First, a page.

The term ‘gas’, derived from the Greek khaos (chaos), was first used by the Flemish chemist Jan Baptist van Helmont (1577-1644) to denote an occult principle which he believed inhered all matter. For him, gas summoned the sense of the ‘proper elements of spirits’.
On Saturday 10 May 2014 I gave the opening speech at the Expansive exhibition of works by Rebecca Backshall, held in the Gas Gallery/Oriel Nwy, Aberystwyth on the occasion of its Spring celebration:
‘Expansive. The title of this exhibition could just as well describe the artist as the artworks. Becky is one of the most magnanimous, genial, and genuinely open-hearted painters that you could ever wish to meet. She’s also one of the most broadly gifted students to emerge from the School of Art, Aberystwyth University. But facility across a range of artistic styles and genre can be a blessing and a curse. Some students fail to achieve anything of significance not for want of artistic talent but for surfeit of it. As an art teacher, one is always concerned that such a student will not stand on one spot long enough and drill sufficiently deeply to strike oil. Becky has always known where and when to stop, and, as importantly, when to move on. She exemplifies the principle that an artist’s qualities lie not only in the gifts they possess but also in the choices they make. She’s also a practical illustration of the axiom that aptitude and acumen will not get you far without also the willingness to work hard. And, believe me, Becky has a capacity for production that would impress workers at a Soviet tractor factory.
In his best known book Walden (1854) (which every landscape artist ought to read), the American transcendentalist Henry Thoreau wrote: ‘It is something to be able to paint a particular picture … but it is far more glorious to … paint the very atmosphere and medium through which we look’. Like Thoreau, Becky is most at home when out of doors. And I suggest that, in some important respects, her paintings embrace his ideal. For they seek to represent not the gross materiality of reality but, rather, the ambiance of mystery and intangibility that encompasses, pervades, and binds all things together. In some of her paintings, she renders the translucent and tenuous membranes of life. In others, Becky shows us the world as though bursting apart, like dried autumn leaves tossed into the air. During our conversations, she has spoken of her works as alluding to the transfer of energy from wind to sea to shore, and from hand to brush to canvas, and as evoking a change of state from breaker to creature and from woodland to human. Becky is, in this sense, a painter of ideas. Not in a purely intellectual or conceptual sense. This is felt thought: notion marinade in emotion. And, these are works in which meaning is mediated as much through the process of painting as by their represented subject.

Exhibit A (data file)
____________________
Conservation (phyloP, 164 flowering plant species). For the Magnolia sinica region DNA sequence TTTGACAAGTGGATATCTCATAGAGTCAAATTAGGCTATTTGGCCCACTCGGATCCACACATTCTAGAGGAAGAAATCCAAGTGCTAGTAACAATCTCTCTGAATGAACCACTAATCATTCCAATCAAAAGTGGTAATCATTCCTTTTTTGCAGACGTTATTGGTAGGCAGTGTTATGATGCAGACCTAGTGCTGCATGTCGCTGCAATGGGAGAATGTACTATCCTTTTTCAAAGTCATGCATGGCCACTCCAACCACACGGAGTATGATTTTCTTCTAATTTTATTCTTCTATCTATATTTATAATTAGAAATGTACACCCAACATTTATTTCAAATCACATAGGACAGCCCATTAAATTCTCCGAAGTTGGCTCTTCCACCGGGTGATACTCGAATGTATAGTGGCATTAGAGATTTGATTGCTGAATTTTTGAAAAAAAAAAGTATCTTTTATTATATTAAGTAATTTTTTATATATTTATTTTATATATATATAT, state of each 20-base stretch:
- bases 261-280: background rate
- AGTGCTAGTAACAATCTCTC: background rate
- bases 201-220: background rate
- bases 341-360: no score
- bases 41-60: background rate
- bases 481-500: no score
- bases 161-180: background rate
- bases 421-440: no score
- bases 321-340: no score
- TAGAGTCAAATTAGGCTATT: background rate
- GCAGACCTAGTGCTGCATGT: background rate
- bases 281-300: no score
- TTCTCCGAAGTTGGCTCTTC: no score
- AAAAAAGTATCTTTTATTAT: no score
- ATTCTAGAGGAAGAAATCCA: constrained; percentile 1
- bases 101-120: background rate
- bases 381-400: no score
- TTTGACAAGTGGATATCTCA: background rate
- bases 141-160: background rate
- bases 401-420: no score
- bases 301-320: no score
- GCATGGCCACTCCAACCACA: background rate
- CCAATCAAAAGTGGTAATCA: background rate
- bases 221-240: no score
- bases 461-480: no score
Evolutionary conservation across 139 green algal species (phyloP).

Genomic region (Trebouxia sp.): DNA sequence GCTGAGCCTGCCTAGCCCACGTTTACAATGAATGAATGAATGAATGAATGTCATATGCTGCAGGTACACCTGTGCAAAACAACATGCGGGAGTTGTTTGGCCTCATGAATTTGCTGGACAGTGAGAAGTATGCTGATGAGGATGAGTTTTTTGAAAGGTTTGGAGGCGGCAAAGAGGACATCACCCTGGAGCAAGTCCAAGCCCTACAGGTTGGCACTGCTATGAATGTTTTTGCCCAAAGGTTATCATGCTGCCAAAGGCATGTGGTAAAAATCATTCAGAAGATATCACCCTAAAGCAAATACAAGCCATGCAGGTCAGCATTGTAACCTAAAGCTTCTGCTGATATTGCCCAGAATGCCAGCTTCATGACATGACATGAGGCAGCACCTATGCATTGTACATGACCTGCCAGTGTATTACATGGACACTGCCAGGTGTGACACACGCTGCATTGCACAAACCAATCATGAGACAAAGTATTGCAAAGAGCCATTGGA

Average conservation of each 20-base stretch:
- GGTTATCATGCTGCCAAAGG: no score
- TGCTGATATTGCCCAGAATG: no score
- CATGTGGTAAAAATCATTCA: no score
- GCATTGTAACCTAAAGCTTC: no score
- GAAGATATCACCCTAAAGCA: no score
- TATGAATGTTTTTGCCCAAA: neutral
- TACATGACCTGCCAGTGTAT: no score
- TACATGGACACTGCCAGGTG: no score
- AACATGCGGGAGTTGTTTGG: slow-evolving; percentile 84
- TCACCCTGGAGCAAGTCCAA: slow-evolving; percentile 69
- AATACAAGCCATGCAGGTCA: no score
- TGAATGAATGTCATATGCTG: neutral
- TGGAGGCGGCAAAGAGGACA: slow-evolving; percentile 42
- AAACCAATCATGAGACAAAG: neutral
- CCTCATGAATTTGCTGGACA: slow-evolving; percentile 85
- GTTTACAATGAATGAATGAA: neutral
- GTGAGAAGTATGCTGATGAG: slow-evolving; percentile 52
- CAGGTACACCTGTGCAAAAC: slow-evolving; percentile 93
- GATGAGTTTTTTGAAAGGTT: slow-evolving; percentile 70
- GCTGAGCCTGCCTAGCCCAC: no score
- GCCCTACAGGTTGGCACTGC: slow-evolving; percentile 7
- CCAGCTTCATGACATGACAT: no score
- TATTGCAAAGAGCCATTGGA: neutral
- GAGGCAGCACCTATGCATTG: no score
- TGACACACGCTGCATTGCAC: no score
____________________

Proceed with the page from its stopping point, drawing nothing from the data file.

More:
But, it must be said, Becky’s encounters with nature have not always been positive. On one occasion, she tried to negotiate a large canvas in a gale only to wind-sail into the bushes at the front of the art school. Mercifully, the canvas survived relatively unscathed. Her experience is a striking, if painful, metaphor for the perils of artistic endeavour. We struggle against the odds, and are sometimes beaten down and bruised in the process. And if that’s not been your experience as an artist at some point in your career then, trust me, you’re doing something wrong.
Expansive is an appropriate title for an exhibition held in the Gas Gallery. You’ll recall from your physics textbooks at school that law of the properties of gas which states that it expands to fill any available volume. Well, Becky’s works occupy this space admirably: but not in an assertive way. They don’t insist on being seen; their influence, like that of their maker, diffuses gently.
So, it remains for me to turn on the gas, strike a match, and declare the exhibition alight’.